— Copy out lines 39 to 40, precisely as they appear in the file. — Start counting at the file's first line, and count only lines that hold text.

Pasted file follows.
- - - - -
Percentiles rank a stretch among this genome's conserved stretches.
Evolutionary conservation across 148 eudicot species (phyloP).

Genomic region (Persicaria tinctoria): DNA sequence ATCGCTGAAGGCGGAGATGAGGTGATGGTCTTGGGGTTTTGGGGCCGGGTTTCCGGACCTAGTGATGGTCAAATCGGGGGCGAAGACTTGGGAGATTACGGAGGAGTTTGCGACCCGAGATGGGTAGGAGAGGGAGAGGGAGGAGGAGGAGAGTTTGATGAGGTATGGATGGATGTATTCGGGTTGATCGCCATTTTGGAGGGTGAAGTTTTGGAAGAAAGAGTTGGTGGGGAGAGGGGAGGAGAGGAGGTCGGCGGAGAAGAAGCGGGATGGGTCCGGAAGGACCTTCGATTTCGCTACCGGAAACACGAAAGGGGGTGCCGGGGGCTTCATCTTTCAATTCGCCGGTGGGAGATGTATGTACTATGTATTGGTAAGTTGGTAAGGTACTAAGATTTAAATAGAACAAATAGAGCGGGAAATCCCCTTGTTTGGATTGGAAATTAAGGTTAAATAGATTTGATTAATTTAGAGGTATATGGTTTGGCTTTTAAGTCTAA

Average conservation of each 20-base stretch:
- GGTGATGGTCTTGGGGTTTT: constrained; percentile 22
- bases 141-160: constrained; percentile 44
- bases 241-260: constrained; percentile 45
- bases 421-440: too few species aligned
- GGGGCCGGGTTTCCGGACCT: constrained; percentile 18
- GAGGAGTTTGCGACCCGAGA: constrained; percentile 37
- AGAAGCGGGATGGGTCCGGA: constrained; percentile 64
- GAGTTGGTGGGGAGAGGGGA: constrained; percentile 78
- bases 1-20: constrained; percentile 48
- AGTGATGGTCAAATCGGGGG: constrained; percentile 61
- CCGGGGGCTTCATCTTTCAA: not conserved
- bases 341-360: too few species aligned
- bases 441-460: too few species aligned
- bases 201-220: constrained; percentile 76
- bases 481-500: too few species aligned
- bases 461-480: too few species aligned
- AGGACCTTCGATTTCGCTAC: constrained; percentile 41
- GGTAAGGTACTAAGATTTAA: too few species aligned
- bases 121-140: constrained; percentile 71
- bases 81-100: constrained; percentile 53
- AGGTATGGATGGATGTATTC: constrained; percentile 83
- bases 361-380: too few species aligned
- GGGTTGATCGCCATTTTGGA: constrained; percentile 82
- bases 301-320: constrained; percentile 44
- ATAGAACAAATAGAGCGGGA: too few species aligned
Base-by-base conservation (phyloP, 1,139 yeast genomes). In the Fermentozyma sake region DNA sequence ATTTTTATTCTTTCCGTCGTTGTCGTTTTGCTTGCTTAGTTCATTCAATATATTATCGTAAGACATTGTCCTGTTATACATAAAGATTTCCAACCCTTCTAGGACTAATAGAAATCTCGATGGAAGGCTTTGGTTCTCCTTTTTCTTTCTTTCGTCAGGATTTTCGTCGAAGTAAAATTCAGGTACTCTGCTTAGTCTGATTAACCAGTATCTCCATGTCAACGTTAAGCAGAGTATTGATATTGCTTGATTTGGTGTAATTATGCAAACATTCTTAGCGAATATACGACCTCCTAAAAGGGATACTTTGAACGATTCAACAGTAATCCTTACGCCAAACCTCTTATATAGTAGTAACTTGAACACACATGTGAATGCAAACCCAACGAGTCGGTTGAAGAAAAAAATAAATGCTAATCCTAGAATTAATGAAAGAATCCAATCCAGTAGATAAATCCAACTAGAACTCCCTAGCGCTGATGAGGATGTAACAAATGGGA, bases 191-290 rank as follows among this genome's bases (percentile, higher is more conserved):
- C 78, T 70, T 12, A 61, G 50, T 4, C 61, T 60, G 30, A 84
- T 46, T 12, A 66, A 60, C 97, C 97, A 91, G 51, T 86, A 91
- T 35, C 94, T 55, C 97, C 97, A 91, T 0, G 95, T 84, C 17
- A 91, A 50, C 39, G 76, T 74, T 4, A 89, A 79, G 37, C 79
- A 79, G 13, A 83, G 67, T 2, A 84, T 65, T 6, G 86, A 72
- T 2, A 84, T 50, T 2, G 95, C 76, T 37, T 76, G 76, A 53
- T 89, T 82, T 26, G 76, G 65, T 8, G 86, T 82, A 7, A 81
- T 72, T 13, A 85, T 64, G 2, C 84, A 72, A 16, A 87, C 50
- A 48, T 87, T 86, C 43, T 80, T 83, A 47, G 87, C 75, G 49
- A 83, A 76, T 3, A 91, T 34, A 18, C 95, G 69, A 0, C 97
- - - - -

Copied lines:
- A 48, T 87, T 86, C 43, T 80, T 83, A 47, G 87, C 75, G 49
- A 83, A 76, T 3, A 91, T 34, A 18, C 95, G 69, A 0, C 97